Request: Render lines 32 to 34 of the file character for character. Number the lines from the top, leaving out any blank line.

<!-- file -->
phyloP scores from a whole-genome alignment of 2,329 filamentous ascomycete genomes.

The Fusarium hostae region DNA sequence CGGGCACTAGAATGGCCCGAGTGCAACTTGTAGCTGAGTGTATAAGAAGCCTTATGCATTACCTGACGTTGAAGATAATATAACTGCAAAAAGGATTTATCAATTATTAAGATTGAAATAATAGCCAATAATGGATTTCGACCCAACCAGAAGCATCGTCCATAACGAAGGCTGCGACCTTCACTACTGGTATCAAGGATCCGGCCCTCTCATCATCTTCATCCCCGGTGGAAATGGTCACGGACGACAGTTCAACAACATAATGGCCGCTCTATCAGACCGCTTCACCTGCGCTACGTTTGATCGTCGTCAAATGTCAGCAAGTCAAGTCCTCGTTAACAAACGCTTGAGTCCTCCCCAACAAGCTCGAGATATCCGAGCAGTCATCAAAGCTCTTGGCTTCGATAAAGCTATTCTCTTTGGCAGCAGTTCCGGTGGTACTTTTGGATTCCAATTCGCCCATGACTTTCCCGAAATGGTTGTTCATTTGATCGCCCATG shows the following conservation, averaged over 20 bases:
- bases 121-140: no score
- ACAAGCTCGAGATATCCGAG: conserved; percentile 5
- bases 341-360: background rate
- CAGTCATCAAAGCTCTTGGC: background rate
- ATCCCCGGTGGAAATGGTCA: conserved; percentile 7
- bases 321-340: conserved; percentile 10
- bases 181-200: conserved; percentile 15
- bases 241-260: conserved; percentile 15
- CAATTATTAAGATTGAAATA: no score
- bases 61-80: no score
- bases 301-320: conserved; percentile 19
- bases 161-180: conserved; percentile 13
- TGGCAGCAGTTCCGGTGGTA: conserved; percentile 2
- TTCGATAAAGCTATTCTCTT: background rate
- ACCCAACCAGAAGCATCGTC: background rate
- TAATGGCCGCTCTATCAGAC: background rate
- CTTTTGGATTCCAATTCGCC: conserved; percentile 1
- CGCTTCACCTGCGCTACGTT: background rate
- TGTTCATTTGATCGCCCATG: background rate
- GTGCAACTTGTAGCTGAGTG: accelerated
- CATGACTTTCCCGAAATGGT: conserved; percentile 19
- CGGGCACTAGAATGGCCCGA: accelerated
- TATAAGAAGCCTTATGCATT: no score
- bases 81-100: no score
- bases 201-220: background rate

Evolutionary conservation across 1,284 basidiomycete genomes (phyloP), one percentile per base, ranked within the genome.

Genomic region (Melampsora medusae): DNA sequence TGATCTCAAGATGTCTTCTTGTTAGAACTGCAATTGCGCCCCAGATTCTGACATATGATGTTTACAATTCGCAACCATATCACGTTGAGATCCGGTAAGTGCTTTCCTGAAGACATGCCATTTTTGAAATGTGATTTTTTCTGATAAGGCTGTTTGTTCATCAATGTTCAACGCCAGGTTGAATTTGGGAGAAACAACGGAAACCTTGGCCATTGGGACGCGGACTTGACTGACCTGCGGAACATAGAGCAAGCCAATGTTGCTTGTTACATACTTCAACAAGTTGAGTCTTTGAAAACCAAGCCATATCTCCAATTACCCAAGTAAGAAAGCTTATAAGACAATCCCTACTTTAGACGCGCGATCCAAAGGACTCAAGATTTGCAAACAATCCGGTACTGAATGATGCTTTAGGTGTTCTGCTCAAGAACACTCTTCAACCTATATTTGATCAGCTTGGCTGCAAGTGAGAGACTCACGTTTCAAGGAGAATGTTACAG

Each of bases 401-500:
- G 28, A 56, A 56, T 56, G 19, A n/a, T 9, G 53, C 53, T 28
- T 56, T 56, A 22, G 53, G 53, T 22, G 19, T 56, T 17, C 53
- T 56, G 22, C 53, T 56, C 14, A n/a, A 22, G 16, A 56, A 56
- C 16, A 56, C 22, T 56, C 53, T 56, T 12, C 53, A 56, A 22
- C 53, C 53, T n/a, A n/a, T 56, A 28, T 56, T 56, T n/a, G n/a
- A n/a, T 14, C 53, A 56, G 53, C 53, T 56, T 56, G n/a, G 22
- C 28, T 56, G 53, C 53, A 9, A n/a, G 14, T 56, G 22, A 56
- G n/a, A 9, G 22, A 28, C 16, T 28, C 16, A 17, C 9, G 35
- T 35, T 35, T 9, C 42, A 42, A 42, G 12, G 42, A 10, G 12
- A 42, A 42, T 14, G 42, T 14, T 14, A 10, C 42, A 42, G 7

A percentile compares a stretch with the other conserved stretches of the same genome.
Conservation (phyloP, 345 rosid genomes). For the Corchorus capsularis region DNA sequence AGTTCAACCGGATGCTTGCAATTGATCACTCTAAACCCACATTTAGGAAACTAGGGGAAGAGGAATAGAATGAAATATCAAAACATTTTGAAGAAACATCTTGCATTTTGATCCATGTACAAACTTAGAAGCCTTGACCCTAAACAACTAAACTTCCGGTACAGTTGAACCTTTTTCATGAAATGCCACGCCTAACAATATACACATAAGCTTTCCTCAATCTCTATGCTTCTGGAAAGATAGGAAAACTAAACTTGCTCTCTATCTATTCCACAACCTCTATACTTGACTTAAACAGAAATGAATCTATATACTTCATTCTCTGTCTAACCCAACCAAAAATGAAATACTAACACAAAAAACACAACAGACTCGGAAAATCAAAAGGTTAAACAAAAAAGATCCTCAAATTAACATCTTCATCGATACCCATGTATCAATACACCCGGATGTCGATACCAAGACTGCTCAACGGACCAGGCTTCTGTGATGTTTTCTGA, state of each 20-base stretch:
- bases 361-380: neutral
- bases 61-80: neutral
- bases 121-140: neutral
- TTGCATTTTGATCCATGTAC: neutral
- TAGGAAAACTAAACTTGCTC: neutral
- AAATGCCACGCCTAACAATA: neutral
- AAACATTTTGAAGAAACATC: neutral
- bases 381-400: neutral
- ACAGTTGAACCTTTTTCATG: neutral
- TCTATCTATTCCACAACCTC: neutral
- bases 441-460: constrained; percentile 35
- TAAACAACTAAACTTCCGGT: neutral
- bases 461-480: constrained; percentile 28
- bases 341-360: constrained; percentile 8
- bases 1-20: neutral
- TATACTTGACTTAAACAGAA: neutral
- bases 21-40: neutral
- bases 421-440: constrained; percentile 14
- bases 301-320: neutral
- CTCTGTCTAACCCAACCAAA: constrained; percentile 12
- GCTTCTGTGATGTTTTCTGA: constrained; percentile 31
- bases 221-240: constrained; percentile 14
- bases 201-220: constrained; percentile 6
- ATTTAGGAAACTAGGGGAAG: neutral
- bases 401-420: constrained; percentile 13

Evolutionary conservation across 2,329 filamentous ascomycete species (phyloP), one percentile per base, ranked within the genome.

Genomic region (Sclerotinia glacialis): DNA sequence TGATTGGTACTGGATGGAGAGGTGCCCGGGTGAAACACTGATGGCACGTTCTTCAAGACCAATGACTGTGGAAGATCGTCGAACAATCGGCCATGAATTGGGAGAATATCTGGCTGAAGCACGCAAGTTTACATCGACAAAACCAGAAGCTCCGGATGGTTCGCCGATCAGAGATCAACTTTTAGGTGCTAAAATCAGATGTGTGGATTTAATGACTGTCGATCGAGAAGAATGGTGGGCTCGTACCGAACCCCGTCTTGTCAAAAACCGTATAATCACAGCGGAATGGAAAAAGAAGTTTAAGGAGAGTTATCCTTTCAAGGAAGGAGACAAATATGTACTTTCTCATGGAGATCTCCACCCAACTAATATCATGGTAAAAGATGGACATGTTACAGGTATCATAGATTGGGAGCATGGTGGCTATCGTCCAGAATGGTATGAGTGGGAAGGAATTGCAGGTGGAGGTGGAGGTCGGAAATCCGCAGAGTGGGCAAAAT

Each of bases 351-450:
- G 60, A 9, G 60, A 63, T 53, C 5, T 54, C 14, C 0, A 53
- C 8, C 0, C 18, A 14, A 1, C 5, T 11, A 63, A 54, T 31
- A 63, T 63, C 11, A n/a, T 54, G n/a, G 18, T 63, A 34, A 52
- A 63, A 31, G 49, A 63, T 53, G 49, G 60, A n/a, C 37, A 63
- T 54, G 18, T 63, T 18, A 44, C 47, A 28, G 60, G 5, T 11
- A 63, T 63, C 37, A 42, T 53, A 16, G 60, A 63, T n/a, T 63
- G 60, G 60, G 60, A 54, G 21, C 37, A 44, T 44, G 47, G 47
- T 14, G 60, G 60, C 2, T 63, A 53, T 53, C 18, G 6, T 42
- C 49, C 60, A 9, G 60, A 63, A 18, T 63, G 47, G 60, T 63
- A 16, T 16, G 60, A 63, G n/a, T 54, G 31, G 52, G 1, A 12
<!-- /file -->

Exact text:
- T 56, T 56, A 22, G 53, G 53, T 22, G 19, T 56, T 17, C 53
- T 56, G 22, C 53, T 56, C 14, A n/a, A 22, G 16, A 56, A 56
- C 16, A 56, C 22, T 56, C 53, T 56, T 12, C 53, A 56, A 22